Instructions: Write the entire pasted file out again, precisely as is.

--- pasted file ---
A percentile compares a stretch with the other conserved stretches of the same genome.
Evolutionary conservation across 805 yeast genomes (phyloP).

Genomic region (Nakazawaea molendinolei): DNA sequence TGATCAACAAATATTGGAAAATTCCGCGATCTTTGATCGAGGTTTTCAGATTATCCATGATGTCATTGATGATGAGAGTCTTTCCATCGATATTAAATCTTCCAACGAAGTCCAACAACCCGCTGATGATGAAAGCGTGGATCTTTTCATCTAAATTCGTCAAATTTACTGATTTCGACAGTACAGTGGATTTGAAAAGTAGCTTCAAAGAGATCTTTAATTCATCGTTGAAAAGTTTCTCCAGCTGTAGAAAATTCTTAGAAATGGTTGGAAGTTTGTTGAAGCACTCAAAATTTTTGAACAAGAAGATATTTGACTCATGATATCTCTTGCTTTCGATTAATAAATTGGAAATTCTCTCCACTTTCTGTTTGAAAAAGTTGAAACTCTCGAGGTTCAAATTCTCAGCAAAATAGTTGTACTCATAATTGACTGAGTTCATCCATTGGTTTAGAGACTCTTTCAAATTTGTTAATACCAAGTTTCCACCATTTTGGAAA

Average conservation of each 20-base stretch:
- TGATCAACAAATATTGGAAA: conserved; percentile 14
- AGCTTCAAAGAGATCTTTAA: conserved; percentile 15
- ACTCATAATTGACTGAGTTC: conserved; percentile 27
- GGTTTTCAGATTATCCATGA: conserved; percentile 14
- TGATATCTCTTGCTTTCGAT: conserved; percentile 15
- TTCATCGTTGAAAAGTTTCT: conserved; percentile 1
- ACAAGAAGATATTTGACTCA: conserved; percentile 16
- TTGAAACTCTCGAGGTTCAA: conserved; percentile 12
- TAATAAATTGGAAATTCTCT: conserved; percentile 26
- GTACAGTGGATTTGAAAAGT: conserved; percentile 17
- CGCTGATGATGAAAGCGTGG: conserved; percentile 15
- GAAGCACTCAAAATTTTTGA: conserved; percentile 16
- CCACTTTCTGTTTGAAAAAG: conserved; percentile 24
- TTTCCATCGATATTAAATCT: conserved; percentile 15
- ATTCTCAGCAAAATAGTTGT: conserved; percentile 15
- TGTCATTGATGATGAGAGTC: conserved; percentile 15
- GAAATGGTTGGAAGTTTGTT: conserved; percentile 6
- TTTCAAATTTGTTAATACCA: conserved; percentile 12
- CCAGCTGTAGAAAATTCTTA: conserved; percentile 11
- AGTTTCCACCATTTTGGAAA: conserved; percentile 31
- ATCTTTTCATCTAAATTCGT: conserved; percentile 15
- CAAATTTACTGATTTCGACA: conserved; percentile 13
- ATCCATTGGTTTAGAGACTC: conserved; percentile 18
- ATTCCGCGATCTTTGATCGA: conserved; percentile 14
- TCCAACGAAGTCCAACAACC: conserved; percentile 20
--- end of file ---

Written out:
A percentile compares a stretch with the other conserved stretches of the same genome.
Evolutionary conservation across 805 yeast genomes (phyloP).

Genomic region (Nakazawaea molendinolei): DNA sequence TGATCAACAAATATTGGAAAATTCCGCGATCTTTGATCGAGGTTTTCAGATTATCCATGATGTCATTGATGATGAGAGTCTTTCCATCGATATTAAATCTTCCAACGAAGTCCAACAACCCGCTGATGATGAAAGCGTGGATCTTTTCATCTAAATTCGTCAAATTTACTGATTTCGACAGTACAGTGGATTTGAAAAGTAGCTTCAAAGAGATCTTTAATTCATCGTTGAAAAGTTTCTCCAGCTGTAGAAAATTCTTAGAAATGGTTGGAAGTTTGTTGAAGCACTCAAAATTTTTGAACAAGAAGATATTTGACTCATGATATCTCTTGCTTTCGATTAATAAATTGGAAATTCTCTCCACTTTCTGTTTGAAAAAGTTGAAACTCTCGAGGTTCAAATTCTCAGCAAAATAGTTGTACTCATAATTGACTGAGTTCATCCATTGGTTTAGAGACTCTTTCAAATTTGTTAATACCAAGTTTCCACCATTTTGGAAA

Average conservation of each 20-base stretch:
- TGATCAACAAATATTGGAAA: conserved; percentile 14
- AGCTTCAAAGAGATCTTTAA: conserved; percentile 15
- ACTCATAATTGACTGAGTTC: conserved; percentile 27
- GGTTTTCAGATTATCCATGA: conserved; percentile 14
- TGATATCTCTTGCTTTCGAT: conserved; percentile 15
- TTCATCGTTGAAAAGTTTCT: conserved; percentile 1
- ACAAGAAGATATTTGACTCA: conserved; percentile 16
- TTGAAACTCTCGAGGTTCAA: conserved; percentile 12
- TAATAAATTGGAAATTCTCT: conserved; percentile 26
- GTACAGTGGATTTGAAAAGT: conserved; percentile 17
- CGCTGATGATGAAAGCGTGG: conserved; percentile 15
- GAAGCACTCAAAATTTTTGA: conserved; percentile 16
- CCACTTTCTGTTTGAAAAAG: conserved; percentile 24
- TTTCCATCGATATTAAATCT: conserved; percentile 15
- ATTCTCAGCAAAATAGTTGT: conserved; percentile 15
- TGTCATTGATGATGAGAGTC: conserved; percentile 15
- GAAATGGTTGGAAGTTTGTT: conserved; percentile 6
- TTTCAAATTTGTTAATACCA: conserved; percentile 12
- CCAGCTGTAGAAAATTCTTA: conserved; percentile 11
- AGTTTCCACCATTTTGGAAA: conserved; percentile 31
- ATCTTTTCATCTAAATTCGT: conserved; percentile 15
- CAAATTTACTGATTTCGACA: conserved; percentile 13
- ATCCATTGGTTTAGAGACTC: conserved; percentile 18
- ATTCCGCGATCTTTGATCGA: conserved; percentile 14
- TCCAACGAAGTCCAACAACC: conserved; percentile 20